Sawant's arch-nemesis and advocate for the development community Roger Valdez believes otherwise. “The fact it’s silent is no indication it’s legal,” he said. “Do we want to spend time in court fighting whether it’s legal?” Valdez, who is staunchly anti-rent control, said Sawant’s plan would pit one small business against the other, his argument being that most developers are small to mid-level businesses. “Councilmember Sawant is living in a socialist fantasy world,” he said.

There does not seem to be any disputing the notion that many small businesses on Capitol Hill are struggling. Paula Lucas, owner of Le Frock, the Capitol Hill consignment store, said she feels crushed by development and abandoned by the city, and she's unsure how much longer she can stay open. (Crosscut reported on the complaints of Capitol Hill business owners, including Lucas, last June.) K. Wyking Garrett of Africatown Seattle said economic growth is displacing small, minority-owned businesses and discouraging others from starting. David Meinert, owner of the Five Point Cafe and the Comet, said the City needs to show it’s serious about the community’s “backbone.”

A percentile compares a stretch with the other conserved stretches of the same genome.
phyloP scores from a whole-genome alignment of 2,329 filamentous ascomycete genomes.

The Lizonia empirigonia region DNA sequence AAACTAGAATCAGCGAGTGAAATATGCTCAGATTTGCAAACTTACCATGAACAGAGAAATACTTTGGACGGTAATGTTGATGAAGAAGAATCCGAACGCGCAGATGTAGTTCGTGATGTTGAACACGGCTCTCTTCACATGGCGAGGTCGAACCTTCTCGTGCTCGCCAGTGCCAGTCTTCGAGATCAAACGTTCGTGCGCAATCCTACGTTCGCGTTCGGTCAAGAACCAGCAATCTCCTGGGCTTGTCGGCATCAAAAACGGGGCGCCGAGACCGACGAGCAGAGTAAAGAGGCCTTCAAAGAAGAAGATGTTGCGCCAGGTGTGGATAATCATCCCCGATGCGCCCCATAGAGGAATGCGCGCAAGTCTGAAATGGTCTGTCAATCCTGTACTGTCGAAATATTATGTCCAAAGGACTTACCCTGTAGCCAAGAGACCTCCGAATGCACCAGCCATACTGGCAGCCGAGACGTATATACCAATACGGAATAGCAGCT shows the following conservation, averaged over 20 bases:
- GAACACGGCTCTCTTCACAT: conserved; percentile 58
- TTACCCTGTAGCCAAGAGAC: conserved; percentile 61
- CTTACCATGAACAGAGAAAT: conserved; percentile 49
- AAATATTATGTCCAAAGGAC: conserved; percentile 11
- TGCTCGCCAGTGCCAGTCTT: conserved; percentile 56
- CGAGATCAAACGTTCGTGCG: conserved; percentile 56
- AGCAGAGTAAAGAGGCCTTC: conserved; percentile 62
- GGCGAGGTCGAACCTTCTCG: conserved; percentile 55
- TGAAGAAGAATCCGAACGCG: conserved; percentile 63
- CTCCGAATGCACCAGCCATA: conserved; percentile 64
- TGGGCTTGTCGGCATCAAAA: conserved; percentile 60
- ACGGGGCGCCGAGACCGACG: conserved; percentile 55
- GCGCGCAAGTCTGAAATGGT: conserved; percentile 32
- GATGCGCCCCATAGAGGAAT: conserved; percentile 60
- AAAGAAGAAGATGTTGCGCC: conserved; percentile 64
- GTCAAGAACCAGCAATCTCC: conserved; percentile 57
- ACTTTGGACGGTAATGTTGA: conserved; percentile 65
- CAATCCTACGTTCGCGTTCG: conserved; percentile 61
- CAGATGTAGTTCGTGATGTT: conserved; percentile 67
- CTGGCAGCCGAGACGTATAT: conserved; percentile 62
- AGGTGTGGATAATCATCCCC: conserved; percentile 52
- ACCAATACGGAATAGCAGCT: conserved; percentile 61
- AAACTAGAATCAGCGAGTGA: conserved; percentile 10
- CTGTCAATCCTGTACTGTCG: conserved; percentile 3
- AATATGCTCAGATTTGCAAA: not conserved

But opinions of how that help should materialize vary. Access Seattle, an interdepartmental effort by the City, was set up to help businesses that feel overwhelmed by development, although many business owners think it has moved too slowly. Valdez advocates for code changes within low-rise residential neighborhoods to open up the city to more retail space. And now Sawant has come in with her “progressive plan for Seattle’s small businesses and their workers.”

With days to go before the general election, it was inevitable that questions of political motivation would arise -- Sawant is facing an energetic election challenge from Pamela Banks, the CEO of the Urban League of Metropolitan Seattle. Sawant, though, said she is just doing the job she was elected to do. Further, Virdone pointed out that the deadline to submit Statements of Legislative Intent during the current budget cycle – essentially a heads up – is tomorrow.

Valdez didn’t parse words, however. “It’s a political ploy,” he said. In a statement, Banks echoed his sentiment. "I'm glad that Councilmember Sawant has finally realized the importance of locally owned small business," she said. "I will be an advocate for small business from day one, not one week before an election."

The specifics of the plan are to be worked out over the next few months in Sawant’s small business task force. At some point, the City Attorney’s Office will take up its legality as well. But in going public before knowing if the City’s legal department is even on board, Sawant has clearly figured it’s worth the gamble.


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About the Authors & Contributors

David Kroman

David Kroman

David Kroman is formerly a reporter at Crosscut, where he covered city politics.